Andrew Azman, Louise Ivers, Francisco Luquero and Lorenzo Pezzoli announce the launch of the PLOS Cholera Channel.
Today sees the launch of the PLOS Cholera Channel. Channels are resources for research communities: a single destination to discover and explore content from PLOS journals as well as the broader literature, supplemented by commentary, blogs, news and more to keep readers up to date with the latest research in their field.
Cholera is an acute diarrhoeal infection usually caused by ingestion of food or water contaminated with the bacterium Vibrio cholerae. With more than 1 million cases of diarrhoea and tens of thousands of deaths attributable to cholera each year, it remains a global public health threat and an indicator of inequity and lack of social development. Risk factors for the disease include poor sanitation, lack of enough clean drinking water, and poverty. While universal access to safe water and appropriate sanitation is the key to cholera prevention, global progress towards these goals has been slow. Fortunately, new global efforts to accelerate progress are underway and complimented by a new generation of oral cholera vaccines that can provide high levels of protection from cholera for at least three years.
The current outbreak of cholera in Yemen is set to become the largest cholera epidemic since records began, with estimates of 1 million cases by November. More than 2,100 Yemenis, around half of them children, have died from the disease to date and the outbreak is reckoned to be the worst humanitarian crisis facing the world today.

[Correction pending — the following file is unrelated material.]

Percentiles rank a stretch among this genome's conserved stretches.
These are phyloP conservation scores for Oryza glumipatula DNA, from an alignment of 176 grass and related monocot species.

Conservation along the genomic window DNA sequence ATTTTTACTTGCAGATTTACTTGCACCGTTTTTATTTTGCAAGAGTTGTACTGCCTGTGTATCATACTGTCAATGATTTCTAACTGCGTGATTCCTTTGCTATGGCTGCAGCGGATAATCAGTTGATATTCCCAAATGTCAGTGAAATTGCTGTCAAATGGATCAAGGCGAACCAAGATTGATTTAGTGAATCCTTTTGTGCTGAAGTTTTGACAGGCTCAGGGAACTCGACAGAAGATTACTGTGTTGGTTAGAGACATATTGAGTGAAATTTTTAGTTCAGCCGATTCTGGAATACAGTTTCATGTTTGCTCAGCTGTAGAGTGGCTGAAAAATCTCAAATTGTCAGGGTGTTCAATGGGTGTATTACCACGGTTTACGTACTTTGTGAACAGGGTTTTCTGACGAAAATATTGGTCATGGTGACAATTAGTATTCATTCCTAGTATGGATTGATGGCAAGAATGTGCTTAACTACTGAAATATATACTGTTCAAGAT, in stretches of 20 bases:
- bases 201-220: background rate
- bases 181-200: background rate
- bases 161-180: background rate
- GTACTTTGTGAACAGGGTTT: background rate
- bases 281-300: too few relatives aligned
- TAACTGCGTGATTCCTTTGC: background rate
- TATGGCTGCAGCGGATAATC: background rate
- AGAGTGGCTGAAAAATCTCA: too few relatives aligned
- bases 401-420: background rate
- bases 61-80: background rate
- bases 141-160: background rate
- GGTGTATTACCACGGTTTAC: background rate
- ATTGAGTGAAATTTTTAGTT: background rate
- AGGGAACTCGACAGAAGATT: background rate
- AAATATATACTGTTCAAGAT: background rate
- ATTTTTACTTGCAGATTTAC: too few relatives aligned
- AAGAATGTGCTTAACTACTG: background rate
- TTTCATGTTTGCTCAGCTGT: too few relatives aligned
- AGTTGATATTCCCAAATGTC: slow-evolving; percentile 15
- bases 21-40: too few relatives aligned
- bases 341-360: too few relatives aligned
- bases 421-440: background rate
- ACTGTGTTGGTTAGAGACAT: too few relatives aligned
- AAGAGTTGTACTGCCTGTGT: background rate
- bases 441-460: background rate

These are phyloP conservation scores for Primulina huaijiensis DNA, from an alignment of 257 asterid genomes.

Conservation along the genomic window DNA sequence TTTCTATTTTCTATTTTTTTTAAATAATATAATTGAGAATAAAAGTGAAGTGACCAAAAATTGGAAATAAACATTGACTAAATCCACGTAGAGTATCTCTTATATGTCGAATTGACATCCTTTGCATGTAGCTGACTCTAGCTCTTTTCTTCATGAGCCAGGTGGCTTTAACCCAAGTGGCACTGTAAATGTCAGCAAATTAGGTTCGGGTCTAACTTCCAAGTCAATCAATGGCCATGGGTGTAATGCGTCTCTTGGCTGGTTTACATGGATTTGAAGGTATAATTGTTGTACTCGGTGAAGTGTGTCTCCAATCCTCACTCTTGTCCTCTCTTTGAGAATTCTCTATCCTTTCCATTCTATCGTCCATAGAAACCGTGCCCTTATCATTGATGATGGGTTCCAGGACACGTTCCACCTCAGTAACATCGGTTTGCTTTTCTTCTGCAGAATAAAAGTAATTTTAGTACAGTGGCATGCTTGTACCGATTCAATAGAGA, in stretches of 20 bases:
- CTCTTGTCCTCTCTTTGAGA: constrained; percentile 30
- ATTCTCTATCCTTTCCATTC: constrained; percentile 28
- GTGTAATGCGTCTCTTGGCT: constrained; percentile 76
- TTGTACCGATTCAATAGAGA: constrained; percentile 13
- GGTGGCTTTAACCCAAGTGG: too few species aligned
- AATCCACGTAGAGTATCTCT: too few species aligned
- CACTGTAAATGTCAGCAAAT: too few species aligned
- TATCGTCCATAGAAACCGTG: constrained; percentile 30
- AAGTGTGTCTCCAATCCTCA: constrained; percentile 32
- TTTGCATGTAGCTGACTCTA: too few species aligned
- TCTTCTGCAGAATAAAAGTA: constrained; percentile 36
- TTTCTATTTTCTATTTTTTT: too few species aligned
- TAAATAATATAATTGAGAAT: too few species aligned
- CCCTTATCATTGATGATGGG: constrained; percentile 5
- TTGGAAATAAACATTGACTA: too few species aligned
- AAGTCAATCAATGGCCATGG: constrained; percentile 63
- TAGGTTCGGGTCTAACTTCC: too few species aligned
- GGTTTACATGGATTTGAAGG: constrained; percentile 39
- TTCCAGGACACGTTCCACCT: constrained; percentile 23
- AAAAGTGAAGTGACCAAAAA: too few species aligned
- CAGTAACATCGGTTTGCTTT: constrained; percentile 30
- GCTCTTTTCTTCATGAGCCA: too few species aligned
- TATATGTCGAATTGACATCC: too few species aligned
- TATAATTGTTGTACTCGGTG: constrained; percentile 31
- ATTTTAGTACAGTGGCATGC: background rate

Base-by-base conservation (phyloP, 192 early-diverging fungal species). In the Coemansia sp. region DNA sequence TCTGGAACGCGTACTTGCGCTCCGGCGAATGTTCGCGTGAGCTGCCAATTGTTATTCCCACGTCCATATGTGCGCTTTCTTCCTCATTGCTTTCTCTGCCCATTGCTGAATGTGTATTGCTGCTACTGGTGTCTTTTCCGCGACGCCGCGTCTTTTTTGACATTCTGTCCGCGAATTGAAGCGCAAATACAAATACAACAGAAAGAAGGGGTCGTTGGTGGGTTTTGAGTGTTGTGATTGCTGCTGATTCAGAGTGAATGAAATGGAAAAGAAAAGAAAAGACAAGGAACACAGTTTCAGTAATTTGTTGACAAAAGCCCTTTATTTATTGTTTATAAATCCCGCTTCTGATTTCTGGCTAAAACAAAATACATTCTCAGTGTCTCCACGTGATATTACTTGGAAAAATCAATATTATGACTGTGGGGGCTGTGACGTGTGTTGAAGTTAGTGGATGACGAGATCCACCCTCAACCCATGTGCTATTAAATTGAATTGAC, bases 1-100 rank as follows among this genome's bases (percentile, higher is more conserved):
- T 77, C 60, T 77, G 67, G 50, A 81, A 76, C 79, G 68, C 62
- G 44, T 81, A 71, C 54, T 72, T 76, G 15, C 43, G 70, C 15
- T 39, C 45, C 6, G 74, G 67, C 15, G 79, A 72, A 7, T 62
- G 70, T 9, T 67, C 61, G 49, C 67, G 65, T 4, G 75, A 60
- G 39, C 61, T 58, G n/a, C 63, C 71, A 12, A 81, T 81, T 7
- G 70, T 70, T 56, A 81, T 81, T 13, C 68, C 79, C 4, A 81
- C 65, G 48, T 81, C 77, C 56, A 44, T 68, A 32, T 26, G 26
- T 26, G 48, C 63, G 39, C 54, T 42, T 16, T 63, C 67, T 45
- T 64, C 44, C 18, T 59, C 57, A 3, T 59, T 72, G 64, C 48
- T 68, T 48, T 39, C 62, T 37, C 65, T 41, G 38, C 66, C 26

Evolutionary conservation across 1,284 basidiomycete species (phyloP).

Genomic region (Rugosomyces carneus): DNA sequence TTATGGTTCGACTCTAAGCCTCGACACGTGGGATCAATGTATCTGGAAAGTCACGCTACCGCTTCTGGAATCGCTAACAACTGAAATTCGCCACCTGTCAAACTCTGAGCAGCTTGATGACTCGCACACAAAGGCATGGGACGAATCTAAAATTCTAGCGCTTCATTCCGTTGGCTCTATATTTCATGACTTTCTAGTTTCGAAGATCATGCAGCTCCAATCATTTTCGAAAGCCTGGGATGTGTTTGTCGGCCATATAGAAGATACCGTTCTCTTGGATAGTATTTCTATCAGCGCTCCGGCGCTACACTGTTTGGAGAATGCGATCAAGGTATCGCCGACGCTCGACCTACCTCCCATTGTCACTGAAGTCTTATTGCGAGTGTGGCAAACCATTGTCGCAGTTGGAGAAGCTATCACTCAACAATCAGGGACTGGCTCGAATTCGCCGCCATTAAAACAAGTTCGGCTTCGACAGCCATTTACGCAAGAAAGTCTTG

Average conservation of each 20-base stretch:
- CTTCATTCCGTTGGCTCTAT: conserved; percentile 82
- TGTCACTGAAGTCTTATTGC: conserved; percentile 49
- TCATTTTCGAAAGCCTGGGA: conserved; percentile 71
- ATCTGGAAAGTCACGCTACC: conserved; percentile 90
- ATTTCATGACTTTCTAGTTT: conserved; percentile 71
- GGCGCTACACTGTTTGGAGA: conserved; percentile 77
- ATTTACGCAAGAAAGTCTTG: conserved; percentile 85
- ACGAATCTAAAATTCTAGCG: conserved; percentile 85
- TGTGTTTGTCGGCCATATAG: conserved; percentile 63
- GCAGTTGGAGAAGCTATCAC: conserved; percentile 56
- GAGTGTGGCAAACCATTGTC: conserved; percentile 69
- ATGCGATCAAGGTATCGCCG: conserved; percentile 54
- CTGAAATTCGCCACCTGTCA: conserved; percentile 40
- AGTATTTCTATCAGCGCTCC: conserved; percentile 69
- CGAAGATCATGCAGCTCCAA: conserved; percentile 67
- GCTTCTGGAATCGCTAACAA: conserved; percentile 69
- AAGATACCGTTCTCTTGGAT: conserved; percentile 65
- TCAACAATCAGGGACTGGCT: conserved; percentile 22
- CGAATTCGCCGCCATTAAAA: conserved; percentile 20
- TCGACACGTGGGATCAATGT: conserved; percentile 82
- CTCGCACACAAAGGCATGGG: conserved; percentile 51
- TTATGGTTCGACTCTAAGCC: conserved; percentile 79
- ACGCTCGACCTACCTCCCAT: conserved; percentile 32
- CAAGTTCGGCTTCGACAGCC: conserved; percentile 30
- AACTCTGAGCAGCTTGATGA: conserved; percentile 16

The Cholera Channel features articles on applied and basic research related to the global fight against cholera. It includes a wide range of topics with application to cholera prevention and control, including basic science (e.g., cholera immunology, molecular biology), epidemiologic studies, microbiologic and computational studies exploring the dynamics and spread of cholera, and applied field research on the efficacy, effectiveness and impact of cholera control programs (e.g., water and sanitation interventions, oral cholera vaccine etc.). The Channel editors will showcase the most up to date research to assist various stakeholders in the fight against cholera, including academics, healthcare workers, policy makers, implementers, patients, and civil society – all those who share a vision that collective action can stop cholera transmission and end cholera deaths through strengthened international collaboration and improved coordination amongst stakeholders active in cholera-related activities.
The Cholera Channel was developed with the Channel Editors, who will be responsible for curating the content that goes into the Channel.
Meet the Editors